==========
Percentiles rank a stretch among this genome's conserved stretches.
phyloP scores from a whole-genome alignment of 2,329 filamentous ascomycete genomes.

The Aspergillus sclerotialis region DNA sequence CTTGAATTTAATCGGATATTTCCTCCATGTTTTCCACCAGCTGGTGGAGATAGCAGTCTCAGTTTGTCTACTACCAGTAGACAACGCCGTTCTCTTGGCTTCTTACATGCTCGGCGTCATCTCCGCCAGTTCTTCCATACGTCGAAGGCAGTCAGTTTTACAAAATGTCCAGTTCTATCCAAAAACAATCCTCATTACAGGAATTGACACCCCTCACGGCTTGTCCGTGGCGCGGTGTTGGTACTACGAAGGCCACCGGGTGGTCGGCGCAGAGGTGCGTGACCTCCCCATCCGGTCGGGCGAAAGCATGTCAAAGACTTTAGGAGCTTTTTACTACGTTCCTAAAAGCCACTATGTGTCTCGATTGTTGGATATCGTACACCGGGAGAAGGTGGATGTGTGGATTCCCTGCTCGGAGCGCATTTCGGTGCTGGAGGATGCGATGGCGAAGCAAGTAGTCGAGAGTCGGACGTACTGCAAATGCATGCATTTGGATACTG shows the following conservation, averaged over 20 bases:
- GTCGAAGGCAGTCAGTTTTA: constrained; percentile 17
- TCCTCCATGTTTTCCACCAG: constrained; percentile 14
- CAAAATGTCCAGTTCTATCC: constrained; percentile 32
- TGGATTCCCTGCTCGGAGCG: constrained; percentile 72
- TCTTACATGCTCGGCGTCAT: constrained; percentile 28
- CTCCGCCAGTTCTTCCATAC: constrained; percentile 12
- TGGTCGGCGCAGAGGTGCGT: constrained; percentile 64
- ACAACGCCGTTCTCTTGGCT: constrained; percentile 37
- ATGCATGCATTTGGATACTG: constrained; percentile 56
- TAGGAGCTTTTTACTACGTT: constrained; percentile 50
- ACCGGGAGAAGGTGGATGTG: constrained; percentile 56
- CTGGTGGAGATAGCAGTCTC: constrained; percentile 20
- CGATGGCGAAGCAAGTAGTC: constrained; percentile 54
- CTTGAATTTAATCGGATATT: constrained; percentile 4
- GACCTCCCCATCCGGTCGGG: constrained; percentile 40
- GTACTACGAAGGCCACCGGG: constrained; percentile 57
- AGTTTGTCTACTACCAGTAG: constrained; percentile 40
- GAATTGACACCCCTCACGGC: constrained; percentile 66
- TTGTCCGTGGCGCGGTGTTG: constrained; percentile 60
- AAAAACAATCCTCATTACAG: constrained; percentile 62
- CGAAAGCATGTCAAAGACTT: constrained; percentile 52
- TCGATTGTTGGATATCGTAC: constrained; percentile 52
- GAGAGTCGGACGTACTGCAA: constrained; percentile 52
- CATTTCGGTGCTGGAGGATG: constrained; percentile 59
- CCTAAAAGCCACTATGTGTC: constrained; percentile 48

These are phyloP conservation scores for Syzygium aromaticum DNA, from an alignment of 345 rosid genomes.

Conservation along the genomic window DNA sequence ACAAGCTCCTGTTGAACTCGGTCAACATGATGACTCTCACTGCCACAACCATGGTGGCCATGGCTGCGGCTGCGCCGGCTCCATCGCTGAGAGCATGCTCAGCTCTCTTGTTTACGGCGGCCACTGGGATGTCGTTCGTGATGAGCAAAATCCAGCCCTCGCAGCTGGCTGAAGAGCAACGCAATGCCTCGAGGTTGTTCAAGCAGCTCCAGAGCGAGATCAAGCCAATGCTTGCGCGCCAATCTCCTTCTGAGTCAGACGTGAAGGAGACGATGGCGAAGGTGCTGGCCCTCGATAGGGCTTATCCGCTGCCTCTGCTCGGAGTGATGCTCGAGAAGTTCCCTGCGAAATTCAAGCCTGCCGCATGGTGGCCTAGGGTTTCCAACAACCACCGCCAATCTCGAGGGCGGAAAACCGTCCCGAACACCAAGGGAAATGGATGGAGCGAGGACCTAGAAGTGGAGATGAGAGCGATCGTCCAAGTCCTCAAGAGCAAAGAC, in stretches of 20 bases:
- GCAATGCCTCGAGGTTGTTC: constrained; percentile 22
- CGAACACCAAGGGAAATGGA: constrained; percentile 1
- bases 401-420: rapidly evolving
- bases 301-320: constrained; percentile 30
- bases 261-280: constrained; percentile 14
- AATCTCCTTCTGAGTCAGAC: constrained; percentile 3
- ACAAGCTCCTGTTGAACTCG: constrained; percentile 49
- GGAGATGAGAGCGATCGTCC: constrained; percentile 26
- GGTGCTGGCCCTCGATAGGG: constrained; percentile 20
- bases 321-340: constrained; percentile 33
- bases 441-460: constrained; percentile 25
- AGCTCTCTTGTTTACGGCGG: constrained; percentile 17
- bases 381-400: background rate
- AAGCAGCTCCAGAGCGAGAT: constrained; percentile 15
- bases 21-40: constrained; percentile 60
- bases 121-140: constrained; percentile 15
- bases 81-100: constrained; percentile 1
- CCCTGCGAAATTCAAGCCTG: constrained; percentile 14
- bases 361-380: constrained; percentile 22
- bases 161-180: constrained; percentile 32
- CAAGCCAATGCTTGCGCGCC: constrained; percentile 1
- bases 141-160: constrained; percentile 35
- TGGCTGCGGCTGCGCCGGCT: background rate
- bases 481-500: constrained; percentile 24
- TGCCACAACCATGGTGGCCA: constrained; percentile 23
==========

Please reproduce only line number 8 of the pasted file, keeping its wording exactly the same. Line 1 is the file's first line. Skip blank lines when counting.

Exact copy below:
- TCTTACATGCTCGGCGTCAT: constrained; percentile 28